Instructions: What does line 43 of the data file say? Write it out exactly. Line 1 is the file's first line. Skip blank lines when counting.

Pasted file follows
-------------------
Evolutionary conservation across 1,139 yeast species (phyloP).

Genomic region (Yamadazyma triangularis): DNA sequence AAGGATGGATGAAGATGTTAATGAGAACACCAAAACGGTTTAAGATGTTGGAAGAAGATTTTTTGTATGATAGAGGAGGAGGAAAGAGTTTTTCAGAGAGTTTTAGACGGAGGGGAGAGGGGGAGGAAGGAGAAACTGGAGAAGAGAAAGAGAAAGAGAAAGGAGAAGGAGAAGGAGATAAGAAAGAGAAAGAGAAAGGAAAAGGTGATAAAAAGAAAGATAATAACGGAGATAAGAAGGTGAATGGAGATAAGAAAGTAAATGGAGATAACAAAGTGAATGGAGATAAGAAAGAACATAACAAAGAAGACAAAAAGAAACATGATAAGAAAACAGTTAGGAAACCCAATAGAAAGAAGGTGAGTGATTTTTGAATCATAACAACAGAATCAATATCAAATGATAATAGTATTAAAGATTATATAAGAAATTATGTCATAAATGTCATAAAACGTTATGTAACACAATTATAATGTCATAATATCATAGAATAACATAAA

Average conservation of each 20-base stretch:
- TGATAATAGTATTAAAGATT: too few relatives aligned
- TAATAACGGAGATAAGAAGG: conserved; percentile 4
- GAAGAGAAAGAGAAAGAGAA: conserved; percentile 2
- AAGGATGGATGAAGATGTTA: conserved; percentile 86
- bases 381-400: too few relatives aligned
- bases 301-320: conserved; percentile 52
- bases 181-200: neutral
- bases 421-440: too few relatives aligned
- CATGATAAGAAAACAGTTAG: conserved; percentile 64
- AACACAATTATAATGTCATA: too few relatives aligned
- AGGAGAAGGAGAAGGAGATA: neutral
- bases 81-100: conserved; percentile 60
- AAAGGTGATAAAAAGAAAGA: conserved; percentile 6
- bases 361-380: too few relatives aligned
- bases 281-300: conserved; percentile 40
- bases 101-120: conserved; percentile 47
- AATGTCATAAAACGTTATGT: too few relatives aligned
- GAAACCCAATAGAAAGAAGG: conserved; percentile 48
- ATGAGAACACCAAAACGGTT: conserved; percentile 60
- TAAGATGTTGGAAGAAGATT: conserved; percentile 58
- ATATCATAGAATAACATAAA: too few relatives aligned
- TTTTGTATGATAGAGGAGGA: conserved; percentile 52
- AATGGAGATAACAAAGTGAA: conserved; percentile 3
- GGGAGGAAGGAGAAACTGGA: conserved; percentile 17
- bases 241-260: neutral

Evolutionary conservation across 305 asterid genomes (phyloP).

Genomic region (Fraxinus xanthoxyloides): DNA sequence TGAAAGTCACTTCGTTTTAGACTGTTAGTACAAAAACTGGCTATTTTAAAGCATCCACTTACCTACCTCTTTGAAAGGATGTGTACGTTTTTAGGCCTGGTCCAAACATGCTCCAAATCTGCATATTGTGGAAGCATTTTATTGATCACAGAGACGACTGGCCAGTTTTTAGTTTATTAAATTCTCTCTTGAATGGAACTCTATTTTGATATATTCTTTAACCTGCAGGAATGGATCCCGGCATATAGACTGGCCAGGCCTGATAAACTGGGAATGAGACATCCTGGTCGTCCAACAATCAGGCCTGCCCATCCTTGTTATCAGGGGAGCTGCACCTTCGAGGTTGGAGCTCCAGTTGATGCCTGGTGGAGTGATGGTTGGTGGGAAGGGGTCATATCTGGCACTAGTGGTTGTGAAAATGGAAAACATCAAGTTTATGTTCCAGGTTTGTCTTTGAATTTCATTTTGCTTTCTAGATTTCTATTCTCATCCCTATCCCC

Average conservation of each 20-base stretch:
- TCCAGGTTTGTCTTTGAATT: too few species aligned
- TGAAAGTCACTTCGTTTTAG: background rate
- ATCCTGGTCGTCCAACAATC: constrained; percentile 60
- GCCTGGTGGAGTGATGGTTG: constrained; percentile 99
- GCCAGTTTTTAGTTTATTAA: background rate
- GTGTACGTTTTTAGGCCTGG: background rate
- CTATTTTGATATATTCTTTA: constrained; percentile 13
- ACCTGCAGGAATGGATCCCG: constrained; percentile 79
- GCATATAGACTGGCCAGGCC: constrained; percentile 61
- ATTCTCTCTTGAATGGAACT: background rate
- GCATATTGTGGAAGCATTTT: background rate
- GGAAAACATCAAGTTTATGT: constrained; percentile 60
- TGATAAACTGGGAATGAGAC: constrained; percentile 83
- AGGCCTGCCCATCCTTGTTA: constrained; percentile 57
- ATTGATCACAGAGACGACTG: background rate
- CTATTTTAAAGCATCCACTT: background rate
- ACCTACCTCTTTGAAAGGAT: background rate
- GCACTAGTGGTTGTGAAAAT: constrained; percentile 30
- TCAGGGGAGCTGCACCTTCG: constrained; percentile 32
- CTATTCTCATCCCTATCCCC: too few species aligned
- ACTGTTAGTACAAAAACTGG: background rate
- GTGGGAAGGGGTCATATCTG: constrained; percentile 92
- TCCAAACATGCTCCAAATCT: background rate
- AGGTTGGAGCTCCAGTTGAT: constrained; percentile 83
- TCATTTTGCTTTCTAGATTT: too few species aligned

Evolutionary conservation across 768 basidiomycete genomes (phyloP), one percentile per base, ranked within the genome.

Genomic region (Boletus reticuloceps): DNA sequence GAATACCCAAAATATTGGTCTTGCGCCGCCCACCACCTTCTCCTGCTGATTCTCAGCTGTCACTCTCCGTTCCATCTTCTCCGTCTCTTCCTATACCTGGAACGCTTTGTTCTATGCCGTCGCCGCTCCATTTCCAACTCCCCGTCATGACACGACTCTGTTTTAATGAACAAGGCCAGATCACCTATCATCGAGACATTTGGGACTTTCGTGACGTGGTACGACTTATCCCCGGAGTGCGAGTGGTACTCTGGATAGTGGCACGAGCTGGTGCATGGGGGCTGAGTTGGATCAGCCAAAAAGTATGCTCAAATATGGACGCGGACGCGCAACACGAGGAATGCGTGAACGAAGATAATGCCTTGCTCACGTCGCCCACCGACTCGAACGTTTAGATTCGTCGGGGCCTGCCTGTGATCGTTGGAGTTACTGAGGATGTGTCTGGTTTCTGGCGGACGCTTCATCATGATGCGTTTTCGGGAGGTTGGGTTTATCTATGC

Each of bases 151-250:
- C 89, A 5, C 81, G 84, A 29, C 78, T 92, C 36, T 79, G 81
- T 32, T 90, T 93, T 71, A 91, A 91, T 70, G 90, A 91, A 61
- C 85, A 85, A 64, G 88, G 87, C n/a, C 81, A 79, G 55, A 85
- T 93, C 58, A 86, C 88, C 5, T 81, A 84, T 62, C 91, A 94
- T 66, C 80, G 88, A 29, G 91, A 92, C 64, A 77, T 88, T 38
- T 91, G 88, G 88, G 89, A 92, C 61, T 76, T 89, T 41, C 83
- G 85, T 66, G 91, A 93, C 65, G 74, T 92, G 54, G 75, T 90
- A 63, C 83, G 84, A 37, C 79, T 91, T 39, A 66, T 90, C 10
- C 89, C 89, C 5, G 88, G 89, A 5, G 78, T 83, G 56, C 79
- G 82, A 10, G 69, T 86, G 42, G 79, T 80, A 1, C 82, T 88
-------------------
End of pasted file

- GGAAAACATCAAGTTTATGT: constrained; percentile 60